'Half of the Human Race is the sort of novel one presses on a friend in a spirit of happy envy, confident of the fictional treat that lies ahead of them' --Evening Standard,
`Captivating, thought-provoking and compelling.' --Easy Living
`This beautifully constructed novel imagines a romance between a cricketer and a suffragette.' --The Observer
`Both as a historical novel and as the story of a love affair Half of the Human Race is a credible and compelling book.'
`Male authors do not always succeed with novels in which the central character is a woman, but Anthony Quinn has portrayed Connie in subtle shades. He is equally convincing with his male character'
`This is a moving and compelling novel that has the potential to become a successful film.'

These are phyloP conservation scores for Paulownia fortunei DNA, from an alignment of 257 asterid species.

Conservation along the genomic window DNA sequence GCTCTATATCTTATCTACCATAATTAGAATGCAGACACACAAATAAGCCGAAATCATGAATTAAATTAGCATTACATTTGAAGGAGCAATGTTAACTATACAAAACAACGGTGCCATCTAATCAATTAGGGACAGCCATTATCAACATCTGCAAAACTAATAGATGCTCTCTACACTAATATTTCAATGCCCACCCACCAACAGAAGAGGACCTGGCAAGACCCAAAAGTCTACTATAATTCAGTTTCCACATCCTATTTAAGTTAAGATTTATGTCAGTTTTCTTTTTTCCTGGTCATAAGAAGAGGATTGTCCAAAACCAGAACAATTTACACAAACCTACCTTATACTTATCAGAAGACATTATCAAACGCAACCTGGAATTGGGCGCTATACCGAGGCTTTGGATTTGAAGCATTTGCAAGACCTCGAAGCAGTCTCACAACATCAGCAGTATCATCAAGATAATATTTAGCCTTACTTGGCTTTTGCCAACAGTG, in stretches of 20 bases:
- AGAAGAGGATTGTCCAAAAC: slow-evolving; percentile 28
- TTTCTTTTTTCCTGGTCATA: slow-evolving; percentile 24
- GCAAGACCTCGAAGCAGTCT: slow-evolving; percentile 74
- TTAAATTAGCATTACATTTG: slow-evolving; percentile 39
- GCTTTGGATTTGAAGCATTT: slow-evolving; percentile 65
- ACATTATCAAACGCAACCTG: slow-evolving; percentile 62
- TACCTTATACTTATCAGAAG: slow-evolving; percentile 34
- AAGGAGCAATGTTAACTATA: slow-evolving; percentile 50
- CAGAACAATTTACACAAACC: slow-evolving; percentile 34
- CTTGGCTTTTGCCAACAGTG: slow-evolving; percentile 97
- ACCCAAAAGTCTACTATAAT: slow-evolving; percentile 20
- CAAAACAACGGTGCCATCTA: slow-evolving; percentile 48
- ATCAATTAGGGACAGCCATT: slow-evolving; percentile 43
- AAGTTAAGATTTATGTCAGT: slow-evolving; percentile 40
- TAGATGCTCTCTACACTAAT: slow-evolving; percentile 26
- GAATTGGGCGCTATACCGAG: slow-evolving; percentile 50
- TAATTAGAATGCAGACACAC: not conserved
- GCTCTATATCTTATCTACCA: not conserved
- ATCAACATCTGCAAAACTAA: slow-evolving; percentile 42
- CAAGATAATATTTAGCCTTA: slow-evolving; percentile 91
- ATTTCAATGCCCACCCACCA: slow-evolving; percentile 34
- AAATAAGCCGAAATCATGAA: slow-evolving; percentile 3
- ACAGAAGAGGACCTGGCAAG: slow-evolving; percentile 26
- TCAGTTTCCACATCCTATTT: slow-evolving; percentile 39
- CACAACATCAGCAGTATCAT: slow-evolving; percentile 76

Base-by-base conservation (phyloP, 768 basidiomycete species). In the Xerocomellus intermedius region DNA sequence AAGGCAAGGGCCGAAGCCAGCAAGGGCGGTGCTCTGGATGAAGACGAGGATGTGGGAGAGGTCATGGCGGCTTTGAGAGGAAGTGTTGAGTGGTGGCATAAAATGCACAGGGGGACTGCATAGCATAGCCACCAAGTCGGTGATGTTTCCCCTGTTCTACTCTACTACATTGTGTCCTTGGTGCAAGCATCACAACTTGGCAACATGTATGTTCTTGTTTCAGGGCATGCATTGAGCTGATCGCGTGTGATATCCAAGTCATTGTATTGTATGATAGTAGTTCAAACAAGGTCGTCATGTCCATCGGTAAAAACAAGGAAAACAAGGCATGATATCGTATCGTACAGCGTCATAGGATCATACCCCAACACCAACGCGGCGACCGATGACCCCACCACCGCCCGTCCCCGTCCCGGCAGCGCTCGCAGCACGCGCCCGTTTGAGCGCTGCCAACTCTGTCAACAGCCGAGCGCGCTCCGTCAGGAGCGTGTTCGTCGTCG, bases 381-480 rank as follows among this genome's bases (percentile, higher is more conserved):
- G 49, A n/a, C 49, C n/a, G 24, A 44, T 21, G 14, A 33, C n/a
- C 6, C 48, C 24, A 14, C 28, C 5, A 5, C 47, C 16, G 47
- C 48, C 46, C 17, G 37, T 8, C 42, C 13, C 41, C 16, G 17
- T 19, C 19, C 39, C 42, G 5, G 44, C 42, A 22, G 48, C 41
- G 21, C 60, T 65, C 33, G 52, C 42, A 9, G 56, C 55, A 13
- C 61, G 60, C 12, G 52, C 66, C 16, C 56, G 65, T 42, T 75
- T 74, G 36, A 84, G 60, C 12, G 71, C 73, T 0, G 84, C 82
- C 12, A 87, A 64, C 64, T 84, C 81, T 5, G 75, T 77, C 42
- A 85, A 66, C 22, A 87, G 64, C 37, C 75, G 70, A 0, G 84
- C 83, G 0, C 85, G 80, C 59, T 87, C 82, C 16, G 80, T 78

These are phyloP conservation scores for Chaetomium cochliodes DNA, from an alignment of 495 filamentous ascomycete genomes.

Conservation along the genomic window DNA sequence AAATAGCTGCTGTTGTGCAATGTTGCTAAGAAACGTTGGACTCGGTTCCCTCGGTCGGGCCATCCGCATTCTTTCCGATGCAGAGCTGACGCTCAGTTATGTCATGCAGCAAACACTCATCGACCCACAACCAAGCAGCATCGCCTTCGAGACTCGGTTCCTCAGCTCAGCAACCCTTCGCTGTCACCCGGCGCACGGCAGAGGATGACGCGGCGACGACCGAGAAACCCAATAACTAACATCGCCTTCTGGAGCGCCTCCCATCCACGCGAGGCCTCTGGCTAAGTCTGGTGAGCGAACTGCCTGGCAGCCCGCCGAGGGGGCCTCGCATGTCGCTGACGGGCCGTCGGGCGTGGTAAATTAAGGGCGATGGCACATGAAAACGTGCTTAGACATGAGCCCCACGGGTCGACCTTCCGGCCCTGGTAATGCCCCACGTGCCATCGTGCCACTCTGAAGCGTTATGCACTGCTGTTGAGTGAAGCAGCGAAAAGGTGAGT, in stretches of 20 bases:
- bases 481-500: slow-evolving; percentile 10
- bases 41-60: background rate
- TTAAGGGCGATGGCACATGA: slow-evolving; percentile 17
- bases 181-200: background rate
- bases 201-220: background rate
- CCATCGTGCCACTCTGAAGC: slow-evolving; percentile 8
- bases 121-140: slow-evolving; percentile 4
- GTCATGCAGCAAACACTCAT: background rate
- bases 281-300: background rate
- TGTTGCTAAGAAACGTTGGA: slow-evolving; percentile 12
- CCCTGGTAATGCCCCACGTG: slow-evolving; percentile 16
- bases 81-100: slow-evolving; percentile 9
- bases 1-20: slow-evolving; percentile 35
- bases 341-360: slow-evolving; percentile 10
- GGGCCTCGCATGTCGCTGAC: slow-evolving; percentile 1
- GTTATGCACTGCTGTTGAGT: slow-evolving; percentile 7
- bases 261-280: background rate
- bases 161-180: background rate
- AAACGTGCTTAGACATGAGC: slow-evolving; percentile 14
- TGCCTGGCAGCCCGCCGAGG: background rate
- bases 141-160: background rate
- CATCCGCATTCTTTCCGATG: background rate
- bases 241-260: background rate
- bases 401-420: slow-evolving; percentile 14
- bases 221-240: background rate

`excellent and surprising book.'
`A wonderfully rich sense of time and place is evoked.'
`Quinn's subtle historical scene-setting is painterly but never clich�éd.'
`The final section of the book covers the war years and it is here that the writing really gathers pace, with Quinn hitting his stride in some truly heart-stopping battle scenes.'
`The oft-described horror of trench warfare is envisioned with a fresh eye and a keen ear for the many different voices thrown together in a fighting company, and at times it is possible to forget that this is fiction rather than a first-hand account.'
`A thoroughly absorbing and moving novel and it is testament to the author's adaptability and energy'
--The Sunday Times
`Few books boast a suffragette heroine and a professional cricket hero but Anthony Quinn's second novel pulls off such a strange pairing because it is old-fashioned in a very good way... Quinn memorably foregrounds the humanity of the characters... in his novel's historical sweep and tells their stories wonderfully' --Metro
A captivating and engrossing new novel on the Suffragette movement, county cricket and the First World War by the prize-winning Anthony Quinn.See all Product description
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Category: Historical, Romance